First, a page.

Fulton on hook for commissioner’s sexual harassment case

(UPDATING MUG SHOT) July 14, 2021 Atlanta - Commissioner Natalie Hall during a commissioner meeting at the Fulton County government building in Atlanta on Wednesday, July 14, 2021. (Hyosub Shin / Hyosub.Shin@ajc.com)



(UPDATING MUG SHOT) July 14, 2021 Atlanta - Commissioner Natalie Hall during a commissioner meeting at the Fulton County government building in Atlanta on Wednesday, July 14, 2021. (Hyosub Shin / Hyosub.Shin@ajc.com)

Fulton County taxpayers will pay $902,487 to compensate for Commissioner Natalie Hall’s sexual harassment of her former chief of staff, Calvin Brock.

That was the ruling by Judge Jason Patil, who presided over the Equal Employment Opportunity Commission hearing in August.

“Hall tried to force Brock to remain in an exclusive sexual relationship with her, stalked him for months, and ultimately fired him,” the judge wrote.

That amounted to sexual discrimination. However, Brock did not prove his claim that Hall retaliated against his subsequent legal complaint, Patil said.

As Hall is an elected official and Brock was a county employee, that makes Fulton County liable for damages, according to the ruling. The county is also required to give Hall “training in the duties and responsibilities of a supervisor,” and post notice that the county discriminated against an employee.

County commissioners voted 5-1 Wednesday to comply with the verdict and not appeal Patil’s decision. Commissioner Marvin Arrington Jr. cast the only dissenting vote ,and Hall did not participate.

Brock and Hall disagreed over whether their year-long affair was entirely consensual on his part, and whether he quit or was fired in September 2020.

Patil did not find Hall’s version of events remotely credible, agreeing with Brock’s account on virtually every point.

“Even if the relationship began mutually, it did not remain consensual for long because Hall initiated a dizzying array of deceptions designed to monitor and control his interaction with other women,” the judge wrote.

Key in Patil’s decision were three tracking devices Brock discovered in his vehicles. The judge noted that Hall used her Fifth Amendment right against self-incrimination more than 150 times — whenever she was asked about the devices.

Taking the Fifth in a civil case “does not forbid adverse inferences against parties,” Patil wrote. Hall was informed of that risk the first time she did so.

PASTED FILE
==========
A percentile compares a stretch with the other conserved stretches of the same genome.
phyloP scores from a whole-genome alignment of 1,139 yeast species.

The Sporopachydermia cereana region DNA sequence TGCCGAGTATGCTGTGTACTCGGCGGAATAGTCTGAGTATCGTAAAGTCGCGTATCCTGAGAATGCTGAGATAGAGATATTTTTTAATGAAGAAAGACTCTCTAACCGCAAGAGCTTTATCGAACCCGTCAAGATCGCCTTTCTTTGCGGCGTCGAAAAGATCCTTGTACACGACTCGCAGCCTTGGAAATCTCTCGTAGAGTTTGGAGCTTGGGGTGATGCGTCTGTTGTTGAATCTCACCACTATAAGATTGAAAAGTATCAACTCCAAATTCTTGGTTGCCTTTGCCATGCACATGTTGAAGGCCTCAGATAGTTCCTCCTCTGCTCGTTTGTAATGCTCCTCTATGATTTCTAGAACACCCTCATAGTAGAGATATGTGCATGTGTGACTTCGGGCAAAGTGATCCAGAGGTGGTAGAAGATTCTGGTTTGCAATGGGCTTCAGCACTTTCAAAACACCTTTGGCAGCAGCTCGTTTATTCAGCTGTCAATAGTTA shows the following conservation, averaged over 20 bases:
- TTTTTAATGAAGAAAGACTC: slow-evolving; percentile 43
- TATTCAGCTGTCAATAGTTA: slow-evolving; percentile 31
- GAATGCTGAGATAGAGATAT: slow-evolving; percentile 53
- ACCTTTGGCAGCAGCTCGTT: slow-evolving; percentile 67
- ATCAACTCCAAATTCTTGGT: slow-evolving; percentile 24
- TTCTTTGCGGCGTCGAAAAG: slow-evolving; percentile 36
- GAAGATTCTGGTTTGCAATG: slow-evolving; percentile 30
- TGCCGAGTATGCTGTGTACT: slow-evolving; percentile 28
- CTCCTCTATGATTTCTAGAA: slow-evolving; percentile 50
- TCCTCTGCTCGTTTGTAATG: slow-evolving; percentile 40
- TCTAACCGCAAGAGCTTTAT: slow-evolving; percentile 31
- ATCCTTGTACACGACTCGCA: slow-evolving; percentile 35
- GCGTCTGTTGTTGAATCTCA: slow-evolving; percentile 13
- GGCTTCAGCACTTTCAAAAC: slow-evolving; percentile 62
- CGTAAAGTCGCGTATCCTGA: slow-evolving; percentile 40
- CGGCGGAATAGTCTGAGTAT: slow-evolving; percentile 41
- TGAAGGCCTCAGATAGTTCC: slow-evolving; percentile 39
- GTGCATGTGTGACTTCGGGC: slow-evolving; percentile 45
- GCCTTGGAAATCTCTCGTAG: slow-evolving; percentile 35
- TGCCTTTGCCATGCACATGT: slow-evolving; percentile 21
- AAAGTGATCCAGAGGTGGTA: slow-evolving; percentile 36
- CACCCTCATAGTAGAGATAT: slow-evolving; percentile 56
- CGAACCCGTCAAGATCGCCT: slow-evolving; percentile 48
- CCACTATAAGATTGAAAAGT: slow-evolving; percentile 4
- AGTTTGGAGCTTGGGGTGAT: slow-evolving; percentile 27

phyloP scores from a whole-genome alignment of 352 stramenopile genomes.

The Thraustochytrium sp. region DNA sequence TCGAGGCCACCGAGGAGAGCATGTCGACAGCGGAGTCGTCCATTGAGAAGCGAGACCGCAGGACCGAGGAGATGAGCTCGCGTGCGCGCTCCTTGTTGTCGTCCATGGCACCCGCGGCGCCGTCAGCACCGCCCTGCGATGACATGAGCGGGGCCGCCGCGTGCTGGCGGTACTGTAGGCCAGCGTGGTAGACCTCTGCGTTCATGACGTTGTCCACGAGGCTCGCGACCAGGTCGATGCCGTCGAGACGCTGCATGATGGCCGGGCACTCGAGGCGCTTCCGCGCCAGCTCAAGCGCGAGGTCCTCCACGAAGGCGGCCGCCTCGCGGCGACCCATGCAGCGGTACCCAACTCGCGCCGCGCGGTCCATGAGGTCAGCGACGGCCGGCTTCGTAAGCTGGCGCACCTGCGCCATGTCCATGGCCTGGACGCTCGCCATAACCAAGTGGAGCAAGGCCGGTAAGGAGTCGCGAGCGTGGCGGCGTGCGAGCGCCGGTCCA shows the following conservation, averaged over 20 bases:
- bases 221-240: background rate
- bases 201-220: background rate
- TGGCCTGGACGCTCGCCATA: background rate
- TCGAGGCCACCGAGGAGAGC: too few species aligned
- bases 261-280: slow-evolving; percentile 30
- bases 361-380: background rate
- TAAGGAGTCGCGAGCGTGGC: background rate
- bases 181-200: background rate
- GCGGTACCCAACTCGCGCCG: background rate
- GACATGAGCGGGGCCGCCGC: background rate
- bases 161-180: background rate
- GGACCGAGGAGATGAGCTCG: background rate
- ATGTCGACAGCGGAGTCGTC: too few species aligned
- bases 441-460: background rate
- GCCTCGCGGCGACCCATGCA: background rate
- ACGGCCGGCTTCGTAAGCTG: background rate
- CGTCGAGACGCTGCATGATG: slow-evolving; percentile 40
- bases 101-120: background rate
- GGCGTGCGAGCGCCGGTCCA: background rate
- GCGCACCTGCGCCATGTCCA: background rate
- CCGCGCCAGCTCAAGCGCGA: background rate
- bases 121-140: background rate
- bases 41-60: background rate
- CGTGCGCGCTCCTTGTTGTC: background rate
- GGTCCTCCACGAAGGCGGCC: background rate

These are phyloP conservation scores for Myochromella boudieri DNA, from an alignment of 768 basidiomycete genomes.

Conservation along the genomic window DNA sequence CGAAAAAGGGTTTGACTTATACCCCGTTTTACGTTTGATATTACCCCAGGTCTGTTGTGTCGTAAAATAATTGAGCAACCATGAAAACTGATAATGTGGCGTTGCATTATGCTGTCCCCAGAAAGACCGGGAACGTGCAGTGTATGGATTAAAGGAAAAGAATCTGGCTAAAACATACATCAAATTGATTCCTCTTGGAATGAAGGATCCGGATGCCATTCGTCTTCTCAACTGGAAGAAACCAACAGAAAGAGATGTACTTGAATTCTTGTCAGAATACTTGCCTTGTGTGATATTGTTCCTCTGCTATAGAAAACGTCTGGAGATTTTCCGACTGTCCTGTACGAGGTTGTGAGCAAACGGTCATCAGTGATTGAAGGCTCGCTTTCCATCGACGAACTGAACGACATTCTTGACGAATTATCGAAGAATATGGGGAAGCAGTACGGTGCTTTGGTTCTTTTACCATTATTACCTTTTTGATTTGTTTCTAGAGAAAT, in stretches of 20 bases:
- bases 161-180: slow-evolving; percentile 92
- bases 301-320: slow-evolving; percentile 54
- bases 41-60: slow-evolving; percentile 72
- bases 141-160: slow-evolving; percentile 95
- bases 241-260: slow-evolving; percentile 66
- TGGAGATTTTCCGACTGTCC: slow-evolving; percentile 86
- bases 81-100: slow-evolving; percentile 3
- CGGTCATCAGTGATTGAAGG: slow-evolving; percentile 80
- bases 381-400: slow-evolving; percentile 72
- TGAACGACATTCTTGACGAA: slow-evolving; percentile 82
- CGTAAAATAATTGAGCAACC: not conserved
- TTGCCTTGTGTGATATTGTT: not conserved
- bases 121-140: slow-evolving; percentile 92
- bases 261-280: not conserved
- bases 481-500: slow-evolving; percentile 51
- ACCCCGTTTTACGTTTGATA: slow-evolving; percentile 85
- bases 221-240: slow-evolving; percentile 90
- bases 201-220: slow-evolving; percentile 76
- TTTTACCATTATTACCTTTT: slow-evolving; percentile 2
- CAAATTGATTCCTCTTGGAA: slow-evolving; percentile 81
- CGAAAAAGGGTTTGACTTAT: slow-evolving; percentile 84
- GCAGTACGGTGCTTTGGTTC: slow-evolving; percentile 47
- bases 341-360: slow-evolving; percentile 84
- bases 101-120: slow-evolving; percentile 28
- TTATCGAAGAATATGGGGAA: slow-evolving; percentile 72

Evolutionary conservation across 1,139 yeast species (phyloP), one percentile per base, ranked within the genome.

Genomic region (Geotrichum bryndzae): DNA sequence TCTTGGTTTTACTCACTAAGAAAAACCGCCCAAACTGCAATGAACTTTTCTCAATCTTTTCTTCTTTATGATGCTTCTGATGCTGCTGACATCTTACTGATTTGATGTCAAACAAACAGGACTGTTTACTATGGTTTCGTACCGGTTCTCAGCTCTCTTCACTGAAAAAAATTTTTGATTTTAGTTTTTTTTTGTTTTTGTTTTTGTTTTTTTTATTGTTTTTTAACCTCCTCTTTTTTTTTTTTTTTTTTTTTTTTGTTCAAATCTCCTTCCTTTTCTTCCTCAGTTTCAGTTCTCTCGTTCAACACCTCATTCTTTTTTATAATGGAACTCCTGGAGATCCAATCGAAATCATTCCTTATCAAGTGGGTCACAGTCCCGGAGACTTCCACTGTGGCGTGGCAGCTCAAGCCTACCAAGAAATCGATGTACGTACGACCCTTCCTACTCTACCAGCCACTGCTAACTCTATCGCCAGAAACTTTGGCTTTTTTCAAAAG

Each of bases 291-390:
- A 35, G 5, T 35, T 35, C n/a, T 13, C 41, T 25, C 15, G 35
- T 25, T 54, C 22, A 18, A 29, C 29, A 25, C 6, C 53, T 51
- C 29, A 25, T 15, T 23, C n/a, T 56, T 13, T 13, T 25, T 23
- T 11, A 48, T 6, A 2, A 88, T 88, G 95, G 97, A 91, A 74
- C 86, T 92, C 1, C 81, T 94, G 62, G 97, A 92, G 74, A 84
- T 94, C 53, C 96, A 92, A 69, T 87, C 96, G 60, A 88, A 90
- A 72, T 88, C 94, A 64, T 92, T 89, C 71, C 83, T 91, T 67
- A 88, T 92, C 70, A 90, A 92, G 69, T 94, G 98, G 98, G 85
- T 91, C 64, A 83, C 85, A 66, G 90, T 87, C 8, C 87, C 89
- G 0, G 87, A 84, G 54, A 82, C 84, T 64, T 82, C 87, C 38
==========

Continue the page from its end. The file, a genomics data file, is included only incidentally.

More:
Patil ruled that Brock is entitled to about $460,000 and interest in back pay, plus $143,392 in pay for “the duration of Hall’s current term as commissioner” through the end of the year.

Brock had asked for three years of future pay. He also sought $300,000 in compensatory damages, but Patil awarded him $65,000.

Brock should also receive about $184,000 in attorneys’ fees and costs, the ruling says.

Fulton Commission Chair Robb Pitts said he thinks recouping the money from Hall is “probably not on the table.”

Neither Hall nor Brock’s attorneys responded to requests for comment.

Attorney Gabe Banks, who represented Hall in her private capacity, deferred questions to the Fulton County Attorney’s Office, which represented her as a commissioner. The county declined comment.

As outlined in testimony and Patil’s 68-page ruling:

Brock moved to Atlanta in February 2018 following his retirement as a police officer in New Jersey, hoping to start a business. In May of that year he was living in his mother’s basement when he met Hall in a furniture store. She hired him as a community relations manager on her four-person staff, making $60,000.

When her chief of staff DaVena Jordan left a few months later, Hall made Brock her chief administrative officer (or chief of staff) at a rate of $105,000 a year. Seven months later, she gave him a $20,000 raise, and wanted to pay him another $25,000. Ultimately he was making $139,363, counting the value of all benefits.

They first had sex in early 2019, at Brock’s apartment. That continued sporadically through summer 2020, usually at each other’s homes, and they kept their relationship secret.

Brock said — and Patil agreed — that Hall became jealous of Brock dating other women, and in March 2020 began planting tracking devices in his vehicles.

Another woman dating Brock filed a whistleblower complaint about his relationship with Hall, which went to Fulton County Auditor Anthony Nicks, who informed Hall and two commissioners on the county’s audit committee.

“The commissioners took no action, nor did they direct Nicks to take any further action,” Patil wrote.

Hall told Nicks the complaint was probably filed by a political opponent.

Brock found two tracking devices in June and August 2020. Confronted, Hall concocted a bizarre story that she found them in Brock’s car, took them out, then put them back at the direction of a supposed retired Atlanta police officer named “Arlanda.”

Brock found the third tracking device on Aug. 31, 2020, and used it to see if Hall was still listening in. Two days later Hall fired him by text.

Hall maintained that Brock quit, but Brock denied it and was backed up by the county’s chief HR officer, Kenneth Hermon. Hall then tried to obscure her involvement in Brock’s firing. She claimed Brock was let go due to an office reorganization, which Patil dismissed as “mere pretense.”

Brock filed an EEOC discrimination charge on Feb. 12, 2021.

Fulton County commissioners voted 5-0 on Sept. 6 to censure Hall. She and Commissioner Marvin Arrington Jr. did not vote.